The promised meeting follows a visit to Westminster where the two union vice-presidents, Allan Bowie and Rob Livesey, took in a debate initiated by Scottish MP Dr Eilidh Whiteford on the issue.
Whiteford spoke of Scottish farmers’ disbelief over the allocation, which will see 84 per cent of the money specifically given by the EU to equalise the support levels in the UK ending up going to England, Wales and Northern Ireland. These countries have average payment rates per hectare of €265 (£221), €247 and €339 respectively and are well above the Scottish level of €130 per hectare.
During the debate, Eustice agreed to meet the NFUS, which indicated it would be following up this offer “as a matter of urgency”.
In a joint statement after the debate, Bowie and Livesay said: “There is a clear-cut cross-party agreement that Scotland is being dealt a poor deal in this arrangement. One of the positive messages to come from the debate is recognition from the UK farm minister that there is an issue, and he is well aware of our concerns.
“We look forward to a meeting with the minister as soon as possible to try to tie down some terms of reference for the review. It has now been suggested that the review will take place in 2016 and this is a step in the right direction.
“This must be a robust review with agreed terms of reference carried out by an independent expert group. Clearly funds must move as part of a transition to fair budgets in 2017.
“We have made it clear to the minister that this debate is not going to go away and we will fight until we have the best deal possible for Scottish farmers.”
£380m will ease pressure on farmers
Farm businesses that have been walking the tightrope with cash flows will receive welcome relief this Monday when almost £380 million of single farm payment (SFP) support goes into their banks.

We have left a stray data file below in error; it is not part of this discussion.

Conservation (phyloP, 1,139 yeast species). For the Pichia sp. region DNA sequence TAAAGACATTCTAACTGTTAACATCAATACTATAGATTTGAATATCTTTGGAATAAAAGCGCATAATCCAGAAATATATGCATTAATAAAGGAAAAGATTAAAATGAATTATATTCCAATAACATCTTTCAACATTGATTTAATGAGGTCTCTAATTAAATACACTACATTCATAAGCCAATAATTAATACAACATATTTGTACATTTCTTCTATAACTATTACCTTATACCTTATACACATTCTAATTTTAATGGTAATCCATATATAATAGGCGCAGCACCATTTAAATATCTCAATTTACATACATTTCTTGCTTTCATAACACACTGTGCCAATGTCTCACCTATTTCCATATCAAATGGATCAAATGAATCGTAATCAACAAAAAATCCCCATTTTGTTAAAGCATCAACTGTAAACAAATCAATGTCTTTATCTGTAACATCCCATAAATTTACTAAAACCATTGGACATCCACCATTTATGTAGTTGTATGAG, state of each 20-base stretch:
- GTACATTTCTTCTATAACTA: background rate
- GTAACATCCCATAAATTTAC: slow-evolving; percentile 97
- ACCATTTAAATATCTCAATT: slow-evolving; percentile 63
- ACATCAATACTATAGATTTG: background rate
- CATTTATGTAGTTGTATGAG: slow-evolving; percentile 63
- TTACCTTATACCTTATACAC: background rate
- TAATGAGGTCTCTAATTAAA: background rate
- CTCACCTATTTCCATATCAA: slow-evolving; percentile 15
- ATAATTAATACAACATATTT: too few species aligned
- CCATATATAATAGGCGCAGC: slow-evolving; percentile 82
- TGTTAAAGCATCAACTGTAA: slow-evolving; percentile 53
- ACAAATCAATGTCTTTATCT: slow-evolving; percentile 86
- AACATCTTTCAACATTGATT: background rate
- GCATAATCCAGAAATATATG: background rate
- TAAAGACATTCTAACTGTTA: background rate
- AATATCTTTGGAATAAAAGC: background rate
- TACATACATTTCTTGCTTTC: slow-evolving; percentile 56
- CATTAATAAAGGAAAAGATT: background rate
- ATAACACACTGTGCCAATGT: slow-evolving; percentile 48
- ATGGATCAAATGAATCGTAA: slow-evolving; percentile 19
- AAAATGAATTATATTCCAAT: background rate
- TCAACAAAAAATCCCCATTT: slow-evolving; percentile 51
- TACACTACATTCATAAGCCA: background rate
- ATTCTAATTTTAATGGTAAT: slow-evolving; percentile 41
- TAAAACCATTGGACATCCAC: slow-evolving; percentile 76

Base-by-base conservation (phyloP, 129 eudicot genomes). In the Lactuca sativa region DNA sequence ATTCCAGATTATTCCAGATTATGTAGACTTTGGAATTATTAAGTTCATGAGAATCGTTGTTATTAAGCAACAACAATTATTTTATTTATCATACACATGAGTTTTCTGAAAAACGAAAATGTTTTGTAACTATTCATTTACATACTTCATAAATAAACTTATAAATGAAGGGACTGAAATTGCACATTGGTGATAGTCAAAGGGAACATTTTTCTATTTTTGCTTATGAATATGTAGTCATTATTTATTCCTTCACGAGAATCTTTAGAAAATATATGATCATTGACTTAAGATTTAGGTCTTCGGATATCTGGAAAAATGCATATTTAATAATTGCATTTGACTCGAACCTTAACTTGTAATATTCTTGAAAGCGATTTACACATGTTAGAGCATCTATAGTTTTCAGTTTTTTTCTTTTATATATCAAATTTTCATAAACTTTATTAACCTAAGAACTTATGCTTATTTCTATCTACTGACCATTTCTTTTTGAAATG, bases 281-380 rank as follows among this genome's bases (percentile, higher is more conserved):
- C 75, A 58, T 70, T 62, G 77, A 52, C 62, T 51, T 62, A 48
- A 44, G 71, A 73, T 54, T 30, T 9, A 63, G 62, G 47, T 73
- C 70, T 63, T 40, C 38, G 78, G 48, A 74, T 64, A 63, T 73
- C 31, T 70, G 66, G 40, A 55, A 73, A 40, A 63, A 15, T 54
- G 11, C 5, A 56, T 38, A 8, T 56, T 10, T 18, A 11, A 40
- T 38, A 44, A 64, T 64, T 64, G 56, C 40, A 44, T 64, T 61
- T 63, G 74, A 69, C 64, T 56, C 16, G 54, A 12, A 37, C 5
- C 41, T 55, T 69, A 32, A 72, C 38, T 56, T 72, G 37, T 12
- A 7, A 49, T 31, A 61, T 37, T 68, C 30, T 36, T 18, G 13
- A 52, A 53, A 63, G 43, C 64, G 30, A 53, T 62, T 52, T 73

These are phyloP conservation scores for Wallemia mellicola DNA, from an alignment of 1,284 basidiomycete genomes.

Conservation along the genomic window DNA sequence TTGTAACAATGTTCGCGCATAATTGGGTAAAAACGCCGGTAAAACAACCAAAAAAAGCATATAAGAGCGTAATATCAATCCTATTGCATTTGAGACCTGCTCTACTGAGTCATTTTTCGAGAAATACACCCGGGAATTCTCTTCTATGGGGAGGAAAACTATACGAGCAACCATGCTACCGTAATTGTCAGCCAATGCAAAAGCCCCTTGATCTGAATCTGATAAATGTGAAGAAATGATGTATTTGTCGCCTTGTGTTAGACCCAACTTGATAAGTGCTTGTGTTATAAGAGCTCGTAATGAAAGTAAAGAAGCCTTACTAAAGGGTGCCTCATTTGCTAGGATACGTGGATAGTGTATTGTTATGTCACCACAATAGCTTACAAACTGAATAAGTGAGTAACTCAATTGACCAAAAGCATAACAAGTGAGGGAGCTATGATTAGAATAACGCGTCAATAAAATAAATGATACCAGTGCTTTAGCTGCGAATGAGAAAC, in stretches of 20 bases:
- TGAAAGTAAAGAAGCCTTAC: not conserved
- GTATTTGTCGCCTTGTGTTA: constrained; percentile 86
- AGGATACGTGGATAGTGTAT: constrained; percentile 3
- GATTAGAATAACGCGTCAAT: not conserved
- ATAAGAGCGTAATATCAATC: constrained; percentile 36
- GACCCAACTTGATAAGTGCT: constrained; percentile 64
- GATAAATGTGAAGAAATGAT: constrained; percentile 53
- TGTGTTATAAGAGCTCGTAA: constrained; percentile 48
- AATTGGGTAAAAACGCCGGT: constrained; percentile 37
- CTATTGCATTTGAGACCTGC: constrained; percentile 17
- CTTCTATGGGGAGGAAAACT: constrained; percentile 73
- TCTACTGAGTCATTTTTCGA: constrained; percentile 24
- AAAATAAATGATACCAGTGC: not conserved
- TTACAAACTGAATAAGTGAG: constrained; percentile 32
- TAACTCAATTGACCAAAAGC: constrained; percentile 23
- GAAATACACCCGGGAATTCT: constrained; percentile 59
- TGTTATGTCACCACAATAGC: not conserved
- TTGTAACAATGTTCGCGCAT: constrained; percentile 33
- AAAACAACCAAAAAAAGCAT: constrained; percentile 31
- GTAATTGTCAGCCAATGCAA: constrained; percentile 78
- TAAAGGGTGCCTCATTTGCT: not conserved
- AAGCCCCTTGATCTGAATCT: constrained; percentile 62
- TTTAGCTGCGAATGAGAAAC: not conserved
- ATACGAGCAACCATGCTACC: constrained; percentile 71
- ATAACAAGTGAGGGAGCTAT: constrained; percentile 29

Yesterday, the Scottish Government confirmed that around about 15,700 producers would receive their cash on Monday, the first day that payments are permitted by European regulations.
The total SFP budget amounts to £450m so this first tranche amounts to 84 per cent of the total. The Scottish Government indicated “almost all farmers” should receive their full SFP by the end of January 2014.
Due to the “financial discipline” imposed by Europe this year, approximately 14,600 farmers receiving SFP of more than €2,000 (£1,668) will receive a small reduction of 2.5 per cent. However, approximately 16,000 farmers who receive their payments in sterling will see an increase of 5 per cent because of this year’s higher exchange rate.
Cabinet secretary for rural affairs Richard Lochhead said he realised the support payments were often a lifeline for Scottish farmers, which was why the government was doing all it could to ensure as many farmers as possible received their SFP as promptly as possible.
He added: “Although financial discipline is being imposed by Europe, we successfully lobbied to minimise its impact on Scottish farmers, and as a result Scotland is receiving about €4m less in cuts than had originally been proposed.
Responding to the announcement, NFU Scotland director of policy Jonnie Hall said: “The physical and financial resilience of farm businesses across Scotland have been pushed to near breaking point over the last 12 months, even with the respite of a decent summer, so prompt delivery of the SFP is very welcome, but also badly needed.
“Getting so many payments out on the first day that payments are permitted by European rules is commendable, and we look to the Scottish Government to make every effort to complete its full payment run by the end of December.”